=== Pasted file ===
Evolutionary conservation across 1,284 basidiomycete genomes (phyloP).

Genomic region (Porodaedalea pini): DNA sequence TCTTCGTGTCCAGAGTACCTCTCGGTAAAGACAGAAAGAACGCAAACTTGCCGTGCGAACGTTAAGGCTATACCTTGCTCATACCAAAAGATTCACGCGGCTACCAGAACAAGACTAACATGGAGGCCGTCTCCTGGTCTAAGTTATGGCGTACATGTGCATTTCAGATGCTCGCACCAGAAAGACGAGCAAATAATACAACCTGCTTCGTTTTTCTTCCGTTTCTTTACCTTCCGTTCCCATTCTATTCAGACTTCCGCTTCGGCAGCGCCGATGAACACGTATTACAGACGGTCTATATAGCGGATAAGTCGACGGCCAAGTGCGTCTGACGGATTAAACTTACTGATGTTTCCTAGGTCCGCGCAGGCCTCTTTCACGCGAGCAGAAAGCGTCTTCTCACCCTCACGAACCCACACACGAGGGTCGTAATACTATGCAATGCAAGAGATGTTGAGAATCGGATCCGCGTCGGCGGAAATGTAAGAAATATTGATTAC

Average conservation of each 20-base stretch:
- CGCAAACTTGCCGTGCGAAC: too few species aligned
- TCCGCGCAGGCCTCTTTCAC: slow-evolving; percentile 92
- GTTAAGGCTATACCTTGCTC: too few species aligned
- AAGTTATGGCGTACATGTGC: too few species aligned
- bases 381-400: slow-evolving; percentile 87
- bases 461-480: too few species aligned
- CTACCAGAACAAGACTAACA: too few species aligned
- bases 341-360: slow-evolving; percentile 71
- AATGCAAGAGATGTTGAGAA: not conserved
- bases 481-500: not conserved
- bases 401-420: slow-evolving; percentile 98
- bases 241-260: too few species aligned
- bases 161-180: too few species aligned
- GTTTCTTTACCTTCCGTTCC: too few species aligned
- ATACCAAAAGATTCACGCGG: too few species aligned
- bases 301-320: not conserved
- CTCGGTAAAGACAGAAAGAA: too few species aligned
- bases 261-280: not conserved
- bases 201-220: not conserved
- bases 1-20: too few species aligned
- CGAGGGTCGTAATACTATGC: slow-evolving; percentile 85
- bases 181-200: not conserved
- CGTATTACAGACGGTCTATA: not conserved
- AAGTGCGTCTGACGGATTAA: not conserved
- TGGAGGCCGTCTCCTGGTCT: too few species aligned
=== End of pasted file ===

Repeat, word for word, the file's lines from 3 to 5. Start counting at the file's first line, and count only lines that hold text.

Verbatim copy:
Average conservation of each 20-base stretch:
- CGCAAACTTGCCGTGCGAAC: too few species aligned
- TCCGCGCAGGCCTCTTTCAC: slow-evolving; percentile 92